But bad aggregation isn’t even the most detrimental crime against truth in sports journalism today — that honor belongs to the entirely fake report passed off as news. Not once, but twice this week Jake Fischer (ironically) of Bleacher Report took to Twitter to set the record straight about faux aggregations of his “reporting.” My own editor here at SSR Harrison Faigen even caught a stray, but jovially sniped down the erroneous allegation online.

It’s hard to pinpoint a singular cause for the preponderance of fake news, but journalists are (mostly) not the ones fueling the NBA’s fake news revolution. Tech platforms’ preference for a profitable algorithmically-determined content feed to one that emphasizes the proliferation of truth, and the media corporations who feed their machine have to be higher on the list of reasons than journalists, if they’re even on it at all. But in a world where reporters decry fake news accounts for perpetrating a more extreme version of their own outlet’s behavior, something has gone awry.

Fighting fire with fire, some accounts have crafted funhouse mirror images of typical Twitter aggregators and their fake equivalents like NBA Central/NBA Centrall, or newsbreakers and theirs like The Athletic’s Shams Charania and his evil twin, Shams Charanvia. With varying degrees of wit, charm, and bile, these actors distort the typical MO of a fake aggregator by securing eyeballs with laughs in lieu of lies.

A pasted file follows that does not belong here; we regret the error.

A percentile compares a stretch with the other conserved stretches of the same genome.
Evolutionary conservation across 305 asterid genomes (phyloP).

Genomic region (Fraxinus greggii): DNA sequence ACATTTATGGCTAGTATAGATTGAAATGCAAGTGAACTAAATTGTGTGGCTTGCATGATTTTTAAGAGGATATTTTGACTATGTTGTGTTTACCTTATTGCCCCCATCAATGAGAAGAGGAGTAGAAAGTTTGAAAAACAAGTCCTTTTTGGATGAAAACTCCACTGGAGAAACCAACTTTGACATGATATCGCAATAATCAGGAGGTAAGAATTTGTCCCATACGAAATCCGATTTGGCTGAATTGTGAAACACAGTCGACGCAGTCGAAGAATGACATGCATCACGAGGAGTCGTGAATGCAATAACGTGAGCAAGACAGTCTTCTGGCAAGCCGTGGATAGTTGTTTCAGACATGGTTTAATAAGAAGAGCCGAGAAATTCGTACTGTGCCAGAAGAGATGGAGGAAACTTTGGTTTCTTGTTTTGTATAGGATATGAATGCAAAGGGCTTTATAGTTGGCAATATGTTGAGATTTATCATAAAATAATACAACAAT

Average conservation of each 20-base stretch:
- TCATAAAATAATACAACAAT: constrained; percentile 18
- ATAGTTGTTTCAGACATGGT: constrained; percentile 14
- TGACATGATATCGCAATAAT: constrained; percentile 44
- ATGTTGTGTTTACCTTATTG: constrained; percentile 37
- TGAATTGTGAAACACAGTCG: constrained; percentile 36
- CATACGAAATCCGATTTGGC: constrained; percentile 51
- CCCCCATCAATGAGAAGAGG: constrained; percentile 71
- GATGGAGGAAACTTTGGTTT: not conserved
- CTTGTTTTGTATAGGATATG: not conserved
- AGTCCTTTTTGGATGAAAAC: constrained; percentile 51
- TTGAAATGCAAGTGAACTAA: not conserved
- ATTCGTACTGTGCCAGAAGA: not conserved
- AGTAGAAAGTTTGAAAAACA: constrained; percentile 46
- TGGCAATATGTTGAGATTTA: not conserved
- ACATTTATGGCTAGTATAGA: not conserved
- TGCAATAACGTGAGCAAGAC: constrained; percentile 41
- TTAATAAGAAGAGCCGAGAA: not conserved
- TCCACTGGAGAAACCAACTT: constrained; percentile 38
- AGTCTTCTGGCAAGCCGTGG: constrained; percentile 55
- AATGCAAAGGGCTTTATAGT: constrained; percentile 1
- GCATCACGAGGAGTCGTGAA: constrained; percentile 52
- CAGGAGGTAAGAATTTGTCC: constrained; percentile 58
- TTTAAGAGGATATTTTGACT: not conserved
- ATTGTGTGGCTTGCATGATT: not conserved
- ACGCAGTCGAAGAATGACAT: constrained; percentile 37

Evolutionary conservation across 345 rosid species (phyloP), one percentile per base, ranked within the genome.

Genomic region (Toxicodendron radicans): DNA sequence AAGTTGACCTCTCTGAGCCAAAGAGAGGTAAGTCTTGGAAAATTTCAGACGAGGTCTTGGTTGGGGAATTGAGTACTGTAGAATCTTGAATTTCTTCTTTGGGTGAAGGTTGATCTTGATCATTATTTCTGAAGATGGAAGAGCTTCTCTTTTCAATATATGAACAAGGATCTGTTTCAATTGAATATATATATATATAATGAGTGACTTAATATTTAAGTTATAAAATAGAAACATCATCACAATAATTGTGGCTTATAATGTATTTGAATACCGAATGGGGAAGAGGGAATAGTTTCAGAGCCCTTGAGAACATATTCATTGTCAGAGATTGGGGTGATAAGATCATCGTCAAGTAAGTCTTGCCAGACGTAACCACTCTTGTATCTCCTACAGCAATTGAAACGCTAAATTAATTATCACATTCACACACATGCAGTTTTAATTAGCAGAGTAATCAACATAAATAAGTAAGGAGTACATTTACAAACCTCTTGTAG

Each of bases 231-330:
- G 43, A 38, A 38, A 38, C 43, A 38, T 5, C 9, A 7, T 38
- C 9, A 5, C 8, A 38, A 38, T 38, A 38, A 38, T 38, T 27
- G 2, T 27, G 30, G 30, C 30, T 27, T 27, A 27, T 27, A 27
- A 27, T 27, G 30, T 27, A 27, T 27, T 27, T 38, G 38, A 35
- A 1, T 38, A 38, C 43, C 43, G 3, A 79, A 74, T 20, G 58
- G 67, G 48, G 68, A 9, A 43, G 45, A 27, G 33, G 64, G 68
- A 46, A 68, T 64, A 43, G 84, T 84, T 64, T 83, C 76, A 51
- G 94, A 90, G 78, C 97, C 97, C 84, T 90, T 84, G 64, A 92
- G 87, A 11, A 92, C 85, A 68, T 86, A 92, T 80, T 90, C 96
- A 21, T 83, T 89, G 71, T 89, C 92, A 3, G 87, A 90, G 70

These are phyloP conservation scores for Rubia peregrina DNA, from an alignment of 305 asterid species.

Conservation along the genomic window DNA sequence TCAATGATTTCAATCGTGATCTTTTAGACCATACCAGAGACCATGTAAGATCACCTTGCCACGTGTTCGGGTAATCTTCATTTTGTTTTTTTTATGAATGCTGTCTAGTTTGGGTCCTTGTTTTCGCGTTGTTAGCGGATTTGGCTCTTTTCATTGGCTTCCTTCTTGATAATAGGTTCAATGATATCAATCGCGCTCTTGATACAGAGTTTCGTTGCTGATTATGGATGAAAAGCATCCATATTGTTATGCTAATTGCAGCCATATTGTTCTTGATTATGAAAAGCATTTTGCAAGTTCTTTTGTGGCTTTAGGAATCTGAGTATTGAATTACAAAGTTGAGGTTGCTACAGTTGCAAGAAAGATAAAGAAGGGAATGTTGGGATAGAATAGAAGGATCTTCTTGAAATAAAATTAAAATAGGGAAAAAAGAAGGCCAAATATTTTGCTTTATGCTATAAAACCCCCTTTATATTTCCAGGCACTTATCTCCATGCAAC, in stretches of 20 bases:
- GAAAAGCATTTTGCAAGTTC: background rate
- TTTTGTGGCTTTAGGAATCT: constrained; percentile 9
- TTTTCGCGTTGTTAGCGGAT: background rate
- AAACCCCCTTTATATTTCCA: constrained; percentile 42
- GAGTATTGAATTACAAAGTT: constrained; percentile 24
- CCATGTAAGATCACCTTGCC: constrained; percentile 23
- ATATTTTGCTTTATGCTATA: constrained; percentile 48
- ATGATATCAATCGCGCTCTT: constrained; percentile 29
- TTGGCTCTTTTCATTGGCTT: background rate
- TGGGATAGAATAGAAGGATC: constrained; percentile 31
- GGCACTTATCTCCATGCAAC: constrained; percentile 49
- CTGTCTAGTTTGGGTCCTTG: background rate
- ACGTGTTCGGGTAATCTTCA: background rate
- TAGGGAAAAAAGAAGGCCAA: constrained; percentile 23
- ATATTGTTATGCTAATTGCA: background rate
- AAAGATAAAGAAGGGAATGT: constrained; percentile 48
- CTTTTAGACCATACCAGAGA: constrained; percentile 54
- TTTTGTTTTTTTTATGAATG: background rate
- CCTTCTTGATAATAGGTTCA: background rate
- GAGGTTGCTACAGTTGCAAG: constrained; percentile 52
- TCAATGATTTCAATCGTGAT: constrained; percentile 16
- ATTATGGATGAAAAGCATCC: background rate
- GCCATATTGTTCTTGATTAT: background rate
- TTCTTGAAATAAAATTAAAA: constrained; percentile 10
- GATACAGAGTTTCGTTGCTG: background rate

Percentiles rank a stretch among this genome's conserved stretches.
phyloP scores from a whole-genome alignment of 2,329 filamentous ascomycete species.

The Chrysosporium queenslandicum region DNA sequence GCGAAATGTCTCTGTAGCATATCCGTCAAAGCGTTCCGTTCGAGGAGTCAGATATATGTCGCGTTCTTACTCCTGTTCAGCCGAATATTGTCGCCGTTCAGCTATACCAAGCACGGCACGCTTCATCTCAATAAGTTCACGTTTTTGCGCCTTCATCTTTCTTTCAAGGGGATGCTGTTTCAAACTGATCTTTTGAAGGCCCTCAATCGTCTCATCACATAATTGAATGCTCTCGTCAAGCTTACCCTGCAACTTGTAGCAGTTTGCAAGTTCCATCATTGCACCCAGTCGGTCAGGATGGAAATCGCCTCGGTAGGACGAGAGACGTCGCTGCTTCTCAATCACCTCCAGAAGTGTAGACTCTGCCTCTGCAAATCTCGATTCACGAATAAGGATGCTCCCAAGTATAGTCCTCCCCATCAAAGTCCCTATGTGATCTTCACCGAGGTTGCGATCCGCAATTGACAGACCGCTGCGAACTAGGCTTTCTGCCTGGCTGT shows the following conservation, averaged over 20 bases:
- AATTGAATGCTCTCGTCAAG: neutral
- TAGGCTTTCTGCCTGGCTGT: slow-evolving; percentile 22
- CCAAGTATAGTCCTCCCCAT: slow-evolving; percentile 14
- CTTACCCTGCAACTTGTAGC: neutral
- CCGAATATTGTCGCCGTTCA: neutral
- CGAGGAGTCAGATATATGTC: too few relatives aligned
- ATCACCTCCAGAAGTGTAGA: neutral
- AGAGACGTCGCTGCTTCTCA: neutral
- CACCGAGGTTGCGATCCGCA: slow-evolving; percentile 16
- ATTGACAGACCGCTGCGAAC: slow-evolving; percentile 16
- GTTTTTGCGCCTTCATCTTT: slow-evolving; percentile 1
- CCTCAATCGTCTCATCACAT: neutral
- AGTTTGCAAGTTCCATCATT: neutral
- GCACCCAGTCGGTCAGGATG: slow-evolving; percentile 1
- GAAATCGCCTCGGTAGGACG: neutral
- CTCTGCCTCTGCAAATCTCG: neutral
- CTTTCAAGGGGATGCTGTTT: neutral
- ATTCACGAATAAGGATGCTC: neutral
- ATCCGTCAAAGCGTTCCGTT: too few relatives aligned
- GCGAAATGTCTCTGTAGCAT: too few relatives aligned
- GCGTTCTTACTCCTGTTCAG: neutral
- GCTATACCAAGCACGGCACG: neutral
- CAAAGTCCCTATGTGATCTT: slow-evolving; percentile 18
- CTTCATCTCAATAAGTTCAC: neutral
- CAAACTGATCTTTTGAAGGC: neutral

However, the dupees are not constrained to everyday fans on Twitter. These joke accounts have, on a concerningly frequent basis, found their way into the diet of mainstream outlets hungry to feed the beast that is the 24-hour news cycle. In contrast with the defiant confidence with which they tend to deliver information, some of the worldwide leader’s most prominent talking heads have been caught slinging silly stories on their airwaves as if they were insider scoops. These false reports show just how little can separate blue-chips’ blue checked accounts from the openly fake ones.

As eager consumers of the offseason rumor mill, I encourage all of us Laker fans to exhibit a modicum of restraint as we await the team’s impending blockbuster transaction. If you see a Westbrook trade on Twitter that looks too good to be true, it probably is. Before furthering the spread of some fake news designed to trick, check the handle for an extra character — even if the tweet tags a real account. Sports are ultimately among society’s lesser concerns, but their coverage has been warped similarly to the rest of the information landscape. The invisible hand of fake news that subtly guides our world far beyond sports is likely here to stay, but just like a seatbelt, a mask, or a condom, a little discretion on the interwebs can help keep us all a little bit safer.

Cooper is a lifelong Laker fan who has also covered the Yankees at SB Nation’s Pinstripe Alley — no, he’s not also a Cowboys fan. You can hear him on the Lakers Multiverse Podcast and find him on Twitter at @cooperhalpern.